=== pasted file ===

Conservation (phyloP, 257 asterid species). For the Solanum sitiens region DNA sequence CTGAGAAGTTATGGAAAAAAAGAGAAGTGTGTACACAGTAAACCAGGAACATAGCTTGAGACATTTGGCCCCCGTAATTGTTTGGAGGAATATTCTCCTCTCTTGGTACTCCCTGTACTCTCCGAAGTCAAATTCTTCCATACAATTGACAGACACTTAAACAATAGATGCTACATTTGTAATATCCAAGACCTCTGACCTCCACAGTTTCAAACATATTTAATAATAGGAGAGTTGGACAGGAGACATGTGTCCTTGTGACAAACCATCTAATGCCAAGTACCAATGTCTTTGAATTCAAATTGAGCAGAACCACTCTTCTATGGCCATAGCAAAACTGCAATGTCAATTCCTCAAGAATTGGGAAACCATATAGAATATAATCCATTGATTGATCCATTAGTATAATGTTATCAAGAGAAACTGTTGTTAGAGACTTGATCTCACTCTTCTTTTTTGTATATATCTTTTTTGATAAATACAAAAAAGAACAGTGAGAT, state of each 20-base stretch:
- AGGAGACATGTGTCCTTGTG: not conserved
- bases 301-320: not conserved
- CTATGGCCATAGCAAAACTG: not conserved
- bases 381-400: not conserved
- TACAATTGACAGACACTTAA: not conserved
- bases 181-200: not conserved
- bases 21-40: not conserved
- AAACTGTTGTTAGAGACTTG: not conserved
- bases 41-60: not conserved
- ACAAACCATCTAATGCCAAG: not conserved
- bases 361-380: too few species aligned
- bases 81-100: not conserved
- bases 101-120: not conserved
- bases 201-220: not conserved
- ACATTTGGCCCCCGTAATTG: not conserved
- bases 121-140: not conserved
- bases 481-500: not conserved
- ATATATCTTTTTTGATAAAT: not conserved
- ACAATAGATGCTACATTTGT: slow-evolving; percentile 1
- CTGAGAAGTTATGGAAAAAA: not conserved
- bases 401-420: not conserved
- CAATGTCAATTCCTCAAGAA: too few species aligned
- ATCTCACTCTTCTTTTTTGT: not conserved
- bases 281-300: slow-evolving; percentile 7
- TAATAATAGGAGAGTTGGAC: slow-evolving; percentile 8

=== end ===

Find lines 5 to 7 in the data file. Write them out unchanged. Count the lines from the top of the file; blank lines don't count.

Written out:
- bases 381-400: not conserved
- TACAATTGACAGACACTTAA: not conserved
- bases 181-200: not conserved